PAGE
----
Keeping your phone charged can be a challenge at the best of times — let alone when you have a destructive cyclone at your door.
South Australian-based technology consultant Richard Pascoe went five days without power during the state’s widespread blackout, albeit with irregular access to an energy source.
Here are some of his tips for people trying to keep things powered through Cyclone Debbie.
Choose one device to keep charged
At times of limited access to a power source, pick one device to keep charged for as long as possible.
This is important in a weather event because it not only can be used in an emergency but also for weather updates and keeping in contact with family and friends.
Most of the time laptops will be of limited use — choose a tablet or smartphone, which will be more useful as long as the 4G network holds up in the strong wind gusts and torrential rain.
Obviously the old-fashioned battery-powered radio is also good for regular updates from the BOM.
Turn down the brightness
A major drainer of energy on mobile devices is the screen brightness — so if the aim is to stay juiced as long as possible, dull things down.
“Screen brightness drains more power than anything and people often forget that, that should be the first thing you do,” Mr Pascoe says.
Not all apps are equal…
Some phone apps need more power to fire up than others.
Facebook, Twitter and the BOM can be vital sources of information in a weather event.
Big energy consumers like Snapchat and games are not, so avoid using them altogether.
If you get bored or need a distraction, this might be a good time to find where those board games have been collecting dust.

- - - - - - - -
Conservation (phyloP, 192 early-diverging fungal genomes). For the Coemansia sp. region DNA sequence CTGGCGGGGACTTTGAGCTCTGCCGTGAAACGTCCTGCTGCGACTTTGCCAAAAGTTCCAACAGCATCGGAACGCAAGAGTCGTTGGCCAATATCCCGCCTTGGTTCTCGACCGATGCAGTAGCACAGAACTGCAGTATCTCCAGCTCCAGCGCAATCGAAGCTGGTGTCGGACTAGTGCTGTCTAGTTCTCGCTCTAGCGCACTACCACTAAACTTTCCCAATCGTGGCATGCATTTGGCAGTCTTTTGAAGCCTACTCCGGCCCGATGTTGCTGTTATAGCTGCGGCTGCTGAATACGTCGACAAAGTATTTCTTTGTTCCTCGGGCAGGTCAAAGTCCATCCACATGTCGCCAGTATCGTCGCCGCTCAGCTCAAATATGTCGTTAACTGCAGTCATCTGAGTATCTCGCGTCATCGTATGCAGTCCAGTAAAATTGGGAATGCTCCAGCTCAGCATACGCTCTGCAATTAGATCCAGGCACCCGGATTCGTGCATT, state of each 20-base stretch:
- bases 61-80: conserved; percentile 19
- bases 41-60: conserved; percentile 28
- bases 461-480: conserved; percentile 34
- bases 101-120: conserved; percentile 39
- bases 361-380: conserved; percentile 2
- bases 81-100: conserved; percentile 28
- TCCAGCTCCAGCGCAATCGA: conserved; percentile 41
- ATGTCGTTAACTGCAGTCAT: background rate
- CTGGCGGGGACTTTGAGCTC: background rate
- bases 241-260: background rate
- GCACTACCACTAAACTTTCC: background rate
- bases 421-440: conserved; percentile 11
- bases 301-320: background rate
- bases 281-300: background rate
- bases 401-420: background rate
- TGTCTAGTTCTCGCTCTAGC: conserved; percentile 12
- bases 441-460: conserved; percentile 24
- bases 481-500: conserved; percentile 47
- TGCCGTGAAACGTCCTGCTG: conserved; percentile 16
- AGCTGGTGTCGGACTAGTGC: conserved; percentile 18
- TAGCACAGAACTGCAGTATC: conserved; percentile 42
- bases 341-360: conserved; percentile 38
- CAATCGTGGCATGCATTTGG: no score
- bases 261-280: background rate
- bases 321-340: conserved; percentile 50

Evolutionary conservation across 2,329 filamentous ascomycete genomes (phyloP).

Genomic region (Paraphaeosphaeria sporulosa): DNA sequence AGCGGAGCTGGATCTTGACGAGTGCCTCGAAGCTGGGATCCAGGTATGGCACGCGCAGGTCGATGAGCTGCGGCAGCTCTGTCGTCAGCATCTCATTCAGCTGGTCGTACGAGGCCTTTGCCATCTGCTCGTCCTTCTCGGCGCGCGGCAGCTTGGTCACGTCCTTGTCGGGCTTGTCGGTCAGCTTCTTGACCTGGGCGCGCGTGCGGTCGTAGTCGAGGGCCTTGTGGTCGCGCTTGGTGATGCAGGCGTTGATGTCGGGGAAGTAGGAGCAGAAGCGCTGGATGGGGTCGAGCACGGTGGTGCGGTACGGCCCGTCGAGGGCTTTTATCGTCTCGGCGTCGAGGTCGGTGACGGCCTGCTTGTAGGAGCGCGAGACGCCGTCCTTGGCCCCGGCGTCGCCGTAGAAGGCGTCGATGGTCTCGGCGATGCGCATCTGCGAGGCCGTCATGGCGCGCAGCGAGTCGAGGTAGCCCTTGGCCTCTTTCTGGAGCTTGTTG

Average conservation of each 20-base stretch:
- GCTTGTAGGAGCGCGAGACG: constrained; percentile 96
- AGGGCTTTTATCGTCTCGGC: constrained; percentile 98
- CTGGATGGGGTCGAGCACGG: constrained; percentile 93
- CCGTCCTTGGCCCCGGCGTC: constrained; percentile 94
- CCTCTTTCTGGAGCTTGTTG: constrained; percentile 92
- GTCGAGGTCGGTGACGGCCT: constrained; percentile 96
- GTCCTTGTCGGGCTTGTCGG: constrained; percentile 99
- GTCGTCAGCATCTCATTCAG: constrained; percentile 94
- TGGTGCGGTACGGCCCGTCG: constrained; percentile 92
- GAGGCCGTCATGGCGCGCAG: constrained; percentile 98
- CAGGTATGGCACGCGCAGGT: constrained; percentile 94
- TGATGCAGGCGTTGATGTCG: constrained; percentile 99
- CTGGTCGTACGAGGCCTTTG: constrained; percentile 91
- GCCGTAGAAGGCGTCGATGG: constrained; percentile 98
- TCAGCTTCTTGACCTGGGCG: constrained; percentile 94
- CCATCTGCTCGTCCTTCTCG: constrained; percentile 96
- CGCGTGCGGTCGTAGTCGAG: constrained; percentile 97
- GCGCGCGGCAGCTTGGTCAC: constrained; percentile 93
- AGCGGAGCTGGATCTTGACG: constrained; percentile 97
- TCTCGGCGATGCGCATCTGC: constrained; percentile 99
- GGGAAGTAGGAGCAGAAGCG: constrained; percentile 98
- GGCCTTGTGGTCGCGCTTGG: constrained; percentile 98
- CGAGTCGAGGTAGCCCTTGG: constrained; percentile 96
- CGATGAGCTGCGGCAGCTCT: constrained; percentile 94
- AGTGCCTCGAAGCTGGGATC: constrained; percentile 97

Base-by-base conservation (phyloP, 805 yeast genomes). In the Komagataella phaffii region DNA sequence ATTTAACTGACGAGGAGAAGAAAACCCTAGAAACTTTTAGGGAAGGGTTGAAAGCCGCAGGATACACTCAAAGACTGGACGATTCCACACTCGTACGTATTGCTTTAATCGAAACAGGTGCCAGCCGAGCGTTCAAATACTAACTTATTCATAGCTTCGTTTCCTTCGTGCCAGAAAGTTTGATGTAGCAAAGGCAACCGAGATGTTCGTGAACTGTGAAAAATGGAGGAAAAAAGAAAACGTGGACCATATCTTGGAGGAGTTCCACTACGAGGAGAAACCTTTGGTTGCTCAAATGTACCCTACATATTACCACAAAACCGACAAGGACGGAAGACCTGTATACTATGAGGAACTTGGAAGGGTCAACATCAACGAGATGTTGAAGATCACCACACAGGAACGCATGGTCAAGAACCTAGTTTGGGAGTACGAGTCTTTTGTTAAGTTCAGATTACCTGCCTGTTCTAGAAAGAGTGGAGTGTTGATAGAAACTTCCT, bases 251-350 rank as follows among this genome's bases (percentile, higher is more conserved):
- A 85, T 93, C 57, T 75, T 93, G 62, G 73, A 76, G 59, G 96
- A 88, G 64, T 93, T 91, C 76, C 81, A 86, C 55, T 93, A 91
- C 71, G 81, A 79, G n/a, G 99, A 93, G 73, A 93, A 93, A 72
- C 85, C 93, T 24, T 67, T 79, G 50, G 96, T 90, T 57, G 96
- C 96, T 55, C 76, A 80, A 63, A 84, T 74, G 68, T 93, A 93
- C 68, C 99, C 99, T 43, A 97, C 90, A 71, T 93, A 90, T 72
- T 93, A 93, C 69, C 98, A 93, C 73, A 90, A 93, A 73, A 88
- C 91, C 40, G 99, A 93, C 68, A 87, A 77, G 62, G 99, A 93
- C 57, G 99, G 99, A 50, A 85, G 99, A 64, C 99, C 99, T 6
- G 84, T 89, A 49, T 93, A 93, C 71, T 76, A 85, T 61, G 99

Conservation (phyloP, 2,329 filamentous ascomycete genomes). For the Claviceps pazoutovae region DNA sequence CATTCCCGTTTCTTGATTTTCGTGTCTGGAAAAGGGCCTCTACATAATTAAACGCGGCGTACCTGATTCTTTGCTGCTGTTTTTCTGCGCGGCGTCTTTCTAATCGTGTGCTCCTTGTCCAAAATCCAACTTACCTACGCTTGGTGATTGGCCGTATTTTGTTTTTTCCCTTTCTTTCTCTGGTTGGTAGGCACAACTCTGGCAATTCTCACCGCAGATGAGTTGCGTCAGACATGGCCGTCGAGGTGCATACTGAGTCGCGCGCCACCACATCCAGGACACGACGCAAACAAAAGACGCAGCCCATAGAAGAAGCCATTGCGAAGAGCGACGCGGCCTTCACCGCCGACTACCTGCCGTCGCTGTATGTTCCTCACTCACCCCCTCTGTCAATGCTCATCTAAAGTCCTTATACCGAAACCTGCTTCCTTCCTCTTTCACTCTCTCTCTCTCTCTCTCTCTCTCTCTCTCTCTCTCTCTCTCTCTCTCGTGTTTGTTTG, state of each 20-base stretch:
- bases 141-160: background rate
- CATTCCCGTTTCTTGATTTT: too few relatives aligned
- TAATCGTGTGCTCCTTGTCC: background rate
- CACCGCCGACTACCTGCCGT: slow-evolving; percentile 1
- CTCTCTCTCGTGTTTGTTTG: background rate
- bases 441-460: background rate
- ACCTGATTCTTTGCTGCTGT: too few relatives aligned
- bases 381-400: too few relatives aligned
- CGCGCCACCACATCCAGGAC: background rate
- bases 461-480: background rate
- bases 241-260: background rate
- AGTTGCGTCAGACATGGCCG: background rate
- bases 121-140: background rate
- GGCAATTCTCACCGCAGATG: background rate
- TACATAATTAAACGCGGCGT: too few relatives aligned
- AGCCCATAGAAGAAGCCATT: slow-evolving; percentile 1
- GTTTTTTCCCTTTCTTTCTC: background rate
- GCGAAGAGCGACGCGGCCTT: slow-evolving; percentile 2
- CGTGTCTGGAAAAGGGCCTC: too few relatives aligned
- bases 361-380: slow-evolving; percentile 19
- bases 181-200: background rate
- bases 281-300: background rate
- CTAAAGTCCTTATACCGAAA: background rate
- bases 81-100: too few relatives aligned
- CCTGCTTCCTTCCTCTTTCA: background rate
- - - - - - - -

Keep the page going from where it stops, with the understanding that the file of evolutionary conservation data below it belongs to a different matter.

Turn off your notifications
Loved ones will probably be concerned about you and want to stay in touch but phone alerts can drain your battery.
Manually checking apps — including email — for latest updates is a better use of limited phone power than relying on notifications, so turn those off until the power comes back.
Just don’t check apps too regularly, cyclones can wreak havoc with electricity infrastructure and there’s no telling when power will be reconnected.
If terrestrial telephone lines are down, wi-fi is of no use to you so turn off the wi-fi search application so your phone is not searching in vain.
For the same reason, if you lose network service, it’s best to put your phone in “flight mode” until it returns.
Same goes for bluetooth.
If you haven’t already got a power bank … chances are it’s too late to invest in one. But there other options.
If you have a car charger (and your car is in a secure, accessible place like a well-ventilated garage), you may be able to use that to top up your phone.
Also consider using your laptop as a power bank to keep your chosen device juiced.
Focus on safety, not mementos
Going through a massive weather event like a cyclone is (hopefully) a once-in-a-lifetime event.
If you still have an internet connection, it’s not a good idea to live stream it on your favourite social media platform because that will chew through power (not to mention your data).
While taking a few photos of the experience shouldn’t be too draining on your battery, avoid a video at all costs.
Pascoe says even if they are not connected to the internet, video recording on smartphones “can zap power very quickly”.
This post originally appeared on ABC News.
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